Could working less boost a country’s economy? That was the question after New Zealand Prime Minister Jacinda Ardern floated the idea of giving people the option of a four-day work week.
Ardern was talking about ways to boost her country’s economy recently in a widely-viewed Facebook live video. She pointed to the importance of tourism, which employs 15 per cent of New Zealand’s population and gets a large portion of its revenues domestically. A four-day work week, she suggested, would give people the opportunity to travel within New Zealand and spend money.
“Ultimately,” she said, “that really sits between employers and employees.”
But it was an intriguing enough idea that Prime Minister Justin Trudeau was asked if the idea would work in Canada, especially now that many businesses are reopening with shorter hours due to the novel coronavirus pandemic.
“I think there are a lot of people thinking creatively about what the post-COVID world could look like,” he said. “And I look forward to hearing a wide range of suggestions. But right now, we’re very much focused on getting through this particular crisis.”
An Angus Reid poll published Friday suggests more Canadians are beginning to like the idea of a four-day work week. More than half (53 per cent) of those polled said that a 30-hour work week, or a four day work week, would be a good idea – up from 47 per cent in 2018.
The 40-hour work week was adopted in 1914 when Henry Ford scaled the work week down from 48 to 40 hours, correctly believing productivity would improve.
And recent stats suggest there’s something to that.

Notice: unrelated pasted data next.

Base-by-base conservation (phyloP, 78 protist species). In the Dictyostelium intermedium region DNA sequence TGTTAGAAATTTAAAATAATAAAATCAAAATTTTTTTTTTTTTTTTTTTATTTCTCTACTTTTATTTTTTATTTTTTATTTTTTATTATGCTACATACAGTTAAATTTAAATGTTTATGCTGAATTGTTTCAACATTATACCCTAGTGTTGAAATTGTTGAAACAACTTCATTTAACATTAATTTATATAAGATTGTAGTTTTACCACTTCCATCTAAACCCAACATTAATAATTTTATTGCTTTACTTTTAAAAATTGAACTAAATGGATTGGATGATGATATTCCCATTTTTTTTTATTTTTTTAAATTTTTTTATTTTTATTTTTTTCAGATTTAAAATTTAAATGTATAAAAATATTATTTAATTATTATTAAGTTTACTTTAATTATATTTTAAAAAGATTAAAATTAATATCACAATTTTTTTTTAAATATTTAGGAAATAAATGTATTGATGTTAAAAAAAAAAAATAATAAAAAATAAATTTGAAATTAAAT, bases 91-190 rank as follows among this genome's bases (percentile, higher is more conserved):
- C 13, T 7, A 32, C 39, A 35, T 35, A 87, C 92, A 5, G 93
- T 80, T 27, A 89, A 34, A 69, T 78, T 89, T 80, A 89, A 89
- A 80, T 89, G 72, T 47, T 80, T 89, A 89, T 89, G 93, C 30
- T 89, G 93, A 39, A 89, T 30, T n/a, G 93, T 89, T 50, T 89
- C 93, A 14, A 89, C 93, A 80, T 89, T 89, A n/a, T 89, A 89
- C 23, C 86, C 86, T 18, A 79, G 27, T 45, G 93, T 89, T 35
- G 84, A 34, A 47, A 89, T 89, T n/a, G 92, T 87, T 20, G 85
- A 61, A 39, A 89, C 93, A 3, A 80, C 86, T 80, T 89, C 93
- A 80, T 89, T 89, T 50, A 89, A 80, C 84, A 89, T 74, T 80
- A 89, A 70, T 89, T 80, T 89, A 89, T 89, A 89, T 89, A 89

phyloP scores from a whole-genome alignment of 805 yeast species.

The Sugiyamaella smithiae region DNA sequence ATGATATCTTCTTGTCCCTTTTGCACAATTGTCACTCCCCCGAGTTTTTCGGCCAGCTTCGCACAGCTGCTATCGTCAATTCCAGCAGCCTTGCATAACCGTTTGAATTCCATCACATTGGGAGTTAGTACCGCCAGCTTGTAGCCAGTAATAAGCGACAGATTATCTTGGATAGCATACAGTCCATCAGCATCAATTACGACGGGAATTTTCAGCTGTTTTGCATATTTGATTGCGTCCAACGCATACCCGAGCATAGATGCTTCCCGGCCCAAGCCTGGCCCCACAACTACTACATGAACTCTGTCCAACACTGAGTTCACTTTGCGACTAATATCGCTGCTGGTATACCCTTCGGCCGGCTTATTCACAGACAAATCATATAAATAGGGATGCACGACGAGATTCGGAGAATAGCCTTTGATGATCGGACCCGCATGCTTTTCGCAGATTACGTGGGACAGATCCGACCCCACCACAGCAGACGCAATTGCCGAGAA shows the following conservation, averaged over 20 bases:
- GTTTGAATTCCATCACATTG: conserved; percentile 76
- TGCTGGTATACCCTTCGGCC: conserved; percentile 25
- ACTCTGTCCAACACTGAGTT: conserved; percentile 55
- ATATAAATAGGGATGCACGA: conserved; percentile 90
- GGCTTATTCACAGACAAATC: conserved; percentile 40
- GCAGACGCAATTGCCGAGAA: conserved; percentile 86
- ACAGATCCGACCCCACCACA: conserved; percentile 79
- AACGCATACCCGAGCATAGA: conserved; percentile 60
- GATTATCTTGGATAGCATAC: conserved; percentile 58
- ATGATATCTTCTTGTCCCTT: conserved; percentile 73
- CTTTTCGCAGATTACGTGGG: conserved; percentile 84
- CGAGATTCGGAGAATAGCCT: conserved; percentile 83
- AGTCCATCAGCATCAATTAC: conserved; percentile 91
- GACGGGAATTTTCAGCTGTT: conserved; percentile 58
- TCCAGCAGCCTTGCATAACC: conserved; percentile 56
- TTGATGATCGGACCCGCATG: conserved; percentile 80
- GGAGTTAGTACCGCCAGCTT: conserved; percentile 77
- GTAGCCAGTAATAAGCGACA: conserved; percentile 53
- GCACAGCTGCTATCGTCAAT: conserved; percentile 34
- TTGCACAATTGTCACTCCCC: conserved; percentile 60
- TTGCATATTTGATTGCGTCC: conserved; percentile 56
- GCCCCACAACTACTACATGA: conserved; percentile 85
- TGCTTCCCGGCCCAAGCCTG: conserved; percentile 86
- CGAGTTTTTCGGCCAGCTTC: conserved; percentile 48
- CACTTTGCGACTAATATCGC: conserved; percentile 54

The OECD used the average annual work hours of various countries as it relates to GDP. What it found was that while Norwegians (1,419 hours worked per year) and Germans (1,356 hours) worked fewer hours than Canadians (1,695 hours), their GDP per hour (Norway 83.1, Germany 72.2) was considerably higher than Canada’s 53.5.
“People are saying, ‘Well, this would be great’, and it might be great, but it’s not so straightforward as, Let it in and go forward,” says John Trougakos of the Rotman School of Business. “It’s a question of, well, who does it work for? How does it work? It would require companies, you know, taking some time to think about what the advantages are.”
Microsoft Japan experimented with a four-day work week in 2019 and found it led to more efficient meetings and happier workers. And it decided to formally adopt the pilot project when it concluded productivity had increased by 40 per cent.
But what works for one might not work for all. In 2017, the Swedish city of Gothenburg tried out a six-hour workday for nurses at an old-age home. And while the nurses reported being happier and healthier, the city had to hire additional nurses to make up for the missing hours. With fears that costs could spiral out of control, city officials ended the project.
Chris Higgins from Western University’s Ivey School of Business has been studying work-life balance his entire career. He says some companies have experimented with a compressed work schedule where employees work four days a week but their shifts are 10 hours long.
“Productivity definitely goes up for white-collar workers, especially when they’re working from home,” he says, “because you’d lose like an hour or two on the commute. You lose the social (interactions) all around the office, you know, talking about the hockey game and that. So productivity for white-collar workers tends to go way, way up with work at home and four-day work weeks.”
But the idea falls apart when manual labour is involved. Higgins says the compressed schedule for blue-collar workers led to a decrease in productivity because they physically couldn’t handle longer hours.